Economic Review, March, 1983, 31-43.

Econometrics: What if the Gauss-Markov Assumptions
are Violated?

Heteroskedasticity

Definition: nonconstant error variance, a common problem in cross sections

Tests: plot residuals, White

Effects: (1) ols estimates remain unbiased, but (2) inefficient, (3) standard
errors and t-scores are incorrect

Cure: weighted least squares

1.known variances: weighted least squares

2.unknown variances: assume that the error variance is a function of an
observable variable (the usual case)

White's heteroskedastic robust standard errors

References: M ch 5, PR ch 6.1, KO ch 6.3, K ch 7

Specification Bias

Rule: if one or more of the explanatory variables in a regression are correlated with the error term, the resulting ols estimates are biased and inconsistent

Causes of correlation between X and u

incorrect functional form

omitted variables

errors of measurement in the independent variables

simultaneous equations

Errors in variables

Definition

Effects: ols is biased and inconsistent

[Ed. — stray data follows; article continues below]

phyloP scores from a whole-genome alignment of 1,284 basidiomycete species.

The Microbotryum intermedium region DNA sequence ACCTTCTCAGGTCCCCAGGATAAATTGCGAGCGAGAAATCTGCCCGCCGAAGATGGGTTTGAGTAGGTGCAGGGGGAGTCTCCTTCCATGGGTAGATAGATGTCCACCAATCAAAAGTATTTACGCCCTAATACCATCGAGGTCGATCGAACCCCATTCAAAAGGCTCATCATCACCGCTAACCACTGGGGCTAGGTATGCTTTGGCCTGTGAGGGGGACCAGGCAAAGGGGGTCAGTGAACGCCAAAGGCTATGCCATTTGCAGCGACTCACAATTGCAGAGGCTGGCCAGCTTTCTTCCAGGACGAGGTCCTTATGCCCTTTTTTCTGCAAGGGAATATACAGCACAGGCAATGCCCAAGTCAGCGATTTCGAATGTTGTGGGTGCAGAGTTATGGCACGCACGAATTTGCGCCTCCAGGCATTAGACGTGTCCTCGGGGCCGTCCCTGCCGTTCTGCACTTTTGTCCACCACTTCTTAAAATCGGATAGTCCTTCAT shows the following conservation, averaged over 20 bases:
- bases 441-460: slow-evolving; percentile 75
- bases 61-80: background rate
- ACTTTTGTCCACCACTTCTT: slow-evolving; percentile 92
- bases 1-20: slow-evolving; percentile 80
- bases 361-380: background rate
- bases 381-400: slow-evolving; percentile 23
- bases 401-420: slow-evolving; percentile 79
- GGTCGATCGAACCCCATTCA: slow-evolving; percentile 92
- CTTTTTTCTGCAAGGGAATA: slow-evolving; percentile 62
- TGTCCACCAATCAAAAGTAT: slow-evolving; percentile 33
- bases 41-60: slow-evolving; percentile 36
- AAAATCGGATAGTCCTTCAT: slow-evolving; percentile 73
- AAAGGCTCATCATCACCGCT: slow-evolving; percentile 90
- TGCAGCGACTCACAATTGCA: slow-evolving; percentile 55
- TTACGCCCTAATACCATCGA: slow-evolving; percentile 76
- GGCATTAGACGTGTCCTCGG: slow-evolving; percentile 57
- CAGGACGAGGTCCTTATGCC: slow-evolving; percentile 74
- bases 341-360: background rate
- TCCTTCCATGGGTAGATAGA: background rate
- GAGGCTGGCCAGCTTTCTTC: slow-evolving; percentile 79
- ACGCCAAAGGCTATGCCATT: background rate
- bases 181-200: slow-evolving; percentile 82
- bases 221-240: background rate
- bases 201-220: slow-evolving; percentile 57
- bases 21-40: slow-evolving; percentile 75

Cure: instrumental variables (two stage least squares)

Problem: choice between a biased but efficient estimator (ols) and
an unbiased but inefficient estimator (IV) References:
M ch 11.1-11.3, 11.5-11.7, PR ch 7

Simultaneous equations

When an equation is part of a simultaneous equation system, such that causation runs from Y to X as well as X to Y, then X is correlated with the error term and ols is biased and inconsistent.

Example: the consumption function

Endogenous and exogenous variables, structural versus reduced form

Cure: instrumental variables (2sls)

The identification problem

the order condition for identification

Types of equation systems: general, recursive, block recursive

Strategies: ols, ols with lags, reduced form, 2sls, VAR

Basmann test for over-identification restrictions

Hausman test for mis-specification

System estimation methods: ZELS, 3SLS

References: M ch 9, M ch 12.10, PR ch 11; KO ch 7, K ch 9.

Linear Dynamic Models

Autocorrelation

Definition: ut correlated with ut-1 (and/or ut-2, etc.)

Effects

ols remains unbiased

variance of betahat will not be minimum (loss of efficiency)